Dee Williams dives deep into what changes she had to make to move into a tiny house, and how her life changed with both blessings and challenges, as a result of that.
Dee Williams: All right, what the heck you guys, let's get going. So, the idea for today, the thing I wanted to offer is a little bit of a talk about change. And I think, because we're in the middle of this COVID, lockdown, we're all going through a lot of changes. So, I kind of wanted to frame that inside the notion of what it was like for me to make a decision to build a Tiny House. And then kind of where that's led me. So, I'll walk through some slides, I'm going to see if I can share the screen, and then open it up for questions. And I have on the one side of my screen on my computer, is a list of questions. So, feel free to send your questions in, I can go through those. Again, I'm new to this forum. So, if I make any mistakes, be kind. So let me go ahead and get started. Let's do it.
My name is Dee Williams. I built a Tiny House in 2004. And I'm currently living in a huge 600 square foot house with my husband, so my life is done. These loop loos over the last several years in a Tiny House have been a part of that. Welcome, welcome. Welcome, everybody. And I hope you're able to talk to each other. And I hope we can have an information exchange after I show a couple of slides. So let me see if I can figure this one out. Okay, I'm going to try to share my screen. One moment, please. Let's see if this works. Hold your breath. Aha, it worked.
So, I just want to walk through some slides. Like I said, and you know, this is a little bit awkward, because I can't read you guys, I can't see you. And I wish I could. And I just hope everybody's doing well and feeling healthy. So, this is a little snap of the house that I built in 2004. So let me take a step back from this moment and tell you what it's been like to decide to, you know, move into a Tiny House. I was living in a regular normal sized house 1500 square feet. For those of you who use the proper measurement, I don't know what that is in meters. But essentially, the idea of moving away from my big house, which I had a really awesome investment in toward a tiny 84 square foot house scared the crap out of me. And for all of the classic reasons, right? I mean, you know, uncertainty, am I going to really be able to do this? Do I have the skill set to do it? And so many of the presentations, starting today and winding up on Sunday are really geared toward giving you information to try to help address some of that uncertainty in not knowing. It doesn't necessarily, you know, address some of the stuff that is kind of internal to how we're wired. I think questions of uncertainty of people making fun of our decisions. Because of that, we fall to the earth in a ball of flames because we make mistakes, and we're not successful in the classic sense. There's fear of losing control of the project starting to run your life instead of you being in control. And that's super scary.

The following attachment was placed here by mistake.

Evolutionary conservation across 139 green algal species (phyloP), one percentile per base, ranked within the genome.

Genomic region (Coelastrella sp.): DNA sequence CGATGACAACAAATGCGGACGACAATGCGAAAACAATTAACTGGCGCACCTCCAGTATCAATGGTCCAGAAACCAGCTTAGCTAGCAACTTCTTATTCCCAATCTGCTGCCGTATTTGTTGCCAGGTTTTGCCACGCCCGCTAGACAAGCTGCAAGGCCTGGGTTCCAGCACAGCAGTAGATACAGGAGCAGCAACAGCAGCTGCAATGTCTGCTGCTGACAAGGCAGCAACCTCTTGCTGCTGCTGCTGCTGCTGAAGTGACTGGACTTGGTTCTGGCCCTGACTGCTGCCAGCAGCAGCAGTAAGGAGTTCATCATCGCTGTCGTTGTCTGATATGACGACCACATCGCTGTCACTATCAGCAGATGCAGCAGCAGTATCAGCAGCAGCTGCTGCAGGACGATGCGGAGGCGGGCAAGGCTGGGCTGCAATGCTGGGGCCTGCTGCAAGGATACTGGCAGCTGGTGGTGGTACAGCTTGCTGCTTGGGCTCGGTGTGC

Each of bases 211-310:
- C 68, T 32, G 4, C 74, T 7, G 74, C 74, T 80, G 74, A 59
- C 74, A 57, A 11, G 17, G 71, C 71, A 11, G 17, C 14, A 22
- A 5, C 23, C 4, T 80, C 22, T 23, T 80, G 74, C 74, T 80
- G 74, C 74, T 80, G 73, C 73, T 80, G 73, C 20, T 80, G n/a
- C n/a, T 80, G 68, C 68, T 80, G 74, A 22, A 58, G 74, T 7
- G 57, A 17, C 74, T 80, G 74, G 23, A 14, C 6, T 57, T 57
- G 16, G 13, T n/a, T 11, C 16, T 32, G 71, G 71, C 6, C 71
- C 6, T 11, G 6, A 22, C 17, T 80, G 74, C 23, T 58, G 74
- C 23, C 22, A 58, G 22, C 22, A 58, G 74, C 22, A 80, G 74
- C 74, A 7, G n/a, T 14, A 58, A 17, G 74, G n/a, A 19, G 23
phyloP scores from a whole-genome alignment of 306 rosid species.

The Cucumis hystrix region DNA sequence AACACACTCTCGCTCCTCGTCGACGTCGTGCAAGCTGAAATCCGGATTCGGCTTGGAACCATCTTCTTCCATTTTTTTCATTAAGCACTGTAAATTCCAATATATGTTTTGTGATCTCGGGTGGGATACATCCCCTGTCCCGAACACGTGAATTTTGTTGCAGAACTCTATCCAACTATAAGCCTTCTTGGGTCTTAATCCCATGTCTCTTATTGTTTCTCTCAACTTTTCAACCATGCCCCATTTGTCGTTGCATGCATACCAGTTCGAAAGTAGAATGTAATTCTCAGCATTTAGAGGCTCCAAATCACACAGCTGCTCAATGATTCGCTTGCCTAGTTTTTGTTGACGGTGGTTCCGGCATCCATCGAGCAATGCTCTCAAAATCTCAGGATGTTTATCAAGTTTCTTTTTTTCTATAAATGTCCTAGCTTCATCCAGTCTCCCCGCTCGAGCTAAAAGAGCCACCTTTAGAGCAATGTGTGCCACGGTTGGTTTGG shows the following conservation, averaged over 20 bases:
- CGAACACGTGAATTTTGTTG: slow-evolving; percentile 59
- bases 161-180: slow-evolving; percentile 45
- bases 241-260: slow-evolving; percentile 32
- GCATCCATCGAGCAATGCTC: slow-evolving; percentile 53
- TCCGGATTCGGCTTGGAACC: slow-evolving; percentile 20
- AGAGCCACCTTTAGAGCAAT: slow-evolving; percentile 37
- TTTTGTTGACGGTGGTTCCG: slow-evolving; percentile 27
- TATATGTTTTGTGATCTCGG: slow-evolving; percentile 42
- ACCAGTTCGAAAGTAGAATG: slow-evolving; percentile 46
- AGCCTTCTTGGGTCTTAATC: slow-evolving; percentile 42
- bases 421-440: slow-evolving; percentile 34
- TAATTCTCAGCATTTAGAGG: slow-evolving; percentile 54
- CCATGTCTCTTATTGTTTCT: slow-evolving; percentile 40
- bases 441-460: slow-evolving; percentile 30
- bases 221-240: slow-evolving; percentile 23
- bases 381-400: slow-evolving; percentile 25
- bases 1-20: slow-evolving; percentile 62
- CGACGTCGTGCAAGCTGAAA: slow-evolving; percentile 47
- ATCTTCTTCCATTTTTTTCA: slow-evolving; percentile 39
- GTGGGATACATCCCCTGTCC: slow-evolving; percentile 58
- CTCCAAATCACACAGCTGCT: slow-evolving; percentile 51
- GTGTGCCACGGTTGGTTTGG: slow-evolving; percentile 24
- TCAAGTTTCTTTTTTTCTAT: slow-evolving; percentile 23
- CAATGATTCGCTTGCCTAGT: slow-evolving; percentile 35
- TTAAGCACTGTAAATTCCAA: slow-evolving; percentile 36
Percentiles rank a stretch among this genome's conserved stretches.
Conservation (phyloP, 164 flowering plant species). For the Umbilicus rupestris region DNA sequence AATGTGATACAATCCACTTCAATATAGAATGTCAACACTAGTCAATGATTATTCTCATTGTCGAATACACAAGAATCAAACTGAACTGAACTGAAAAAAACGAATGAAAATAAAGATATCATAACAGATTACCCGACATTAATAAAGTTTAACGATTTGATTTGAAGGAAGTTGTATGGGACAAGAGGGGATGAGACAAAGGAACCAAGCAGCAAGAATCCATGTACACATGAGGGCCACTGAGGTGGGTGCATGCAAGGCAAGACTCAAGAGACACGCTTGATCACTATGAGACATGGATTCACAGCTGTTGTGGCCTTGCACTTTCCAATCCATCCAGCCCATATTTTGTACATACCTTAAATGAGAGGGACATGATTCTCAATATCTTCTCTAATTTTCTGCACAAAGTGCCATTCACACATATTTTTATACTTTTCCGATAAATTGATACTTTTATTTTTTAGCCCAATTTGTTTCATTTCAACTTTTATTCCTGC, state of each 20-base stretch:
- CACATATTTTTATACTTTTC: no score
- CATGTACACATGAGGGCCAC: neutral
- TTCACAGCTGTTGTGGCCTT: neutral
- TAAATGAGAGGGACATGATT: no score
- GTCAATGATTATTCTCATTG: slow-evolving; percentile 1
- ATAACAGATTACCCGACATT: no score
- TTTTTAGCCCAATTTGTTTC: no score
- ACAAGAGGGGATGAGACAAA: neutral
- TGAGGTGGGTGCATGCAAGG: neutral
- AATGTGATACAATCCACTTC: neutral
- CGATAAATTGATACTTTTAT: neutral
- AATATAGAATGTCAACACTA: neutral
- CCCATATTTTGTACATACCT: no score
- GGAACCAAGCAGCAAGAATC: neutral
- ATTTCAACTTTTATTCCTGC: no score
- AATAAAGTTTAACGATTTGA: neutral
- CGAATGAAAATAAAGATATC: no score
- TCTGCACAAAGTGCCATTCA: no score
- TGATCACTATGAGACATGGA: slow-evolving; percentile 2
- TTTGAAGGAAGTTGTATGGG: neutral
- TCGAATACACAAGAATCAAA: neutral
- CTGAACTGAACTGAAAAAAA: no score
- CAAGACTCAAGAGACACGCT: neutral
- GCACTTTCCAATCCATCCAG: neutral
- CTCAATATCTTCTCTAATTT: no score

For me, I was really nervous before I started building a Tiny House, I was worried about whether or not I had the skill set, I had done a lot of home remodeling. I had volunteered for Habitat for Humanity and did building that way. So, I knew how to use tools. But I'd never built and engineered a Tiny House that was going to go on wheels and drag it down the highway. I was really afraid of being inadequate in my engineering design and in my general design. I was nervous about the extra work that it was bringing into my life. I was working full time and was also still, you know, updating and repairing the big house that I lived in. And I wasn't sure I would have time to kind of start and finish a project like building a house. And then probably the most clunky, awkward fear that I had was whether or not I would really be happy. Could I be happy reducing the size of my house 20 times over? And then what if I was happy? Am I allowed to be happy? I think there are a lot of people that get nervous when they get too happy because they feel that they're missing something and the rest of the world is in a hurtful place and it feels unfair.
So, this fear is kind of a crazy thing that we end up facing. That's why I think in order to really go forward and address change in your life, for whatever reason, you know, you really have to take a look at those fears, and grow some kehonies and go for it. It's an awkward, awkward moment to step into a sense of courage, vulnerability, and risk. And it's absolutely the only way that we get to grow, I think, at least at least, that's been my experience.
So, this is a little drawing that I did just to show you guys some of the changes that I've made over the last 20 odd years. So, you know, I bought my big house in Portland, Oregon, I had it about a $300,000 mortgage on it. And then I spent all of my time slowly remodeling it. And there's nothing quite like tempting yourself to try to redo the electrical system in your house or redo the plumbing, to reroute yourself. Every inch of that house, I ended up kind of remodeling and redoing, recharming the house myself. And there was a lot of fear in that. And also, fabulous success.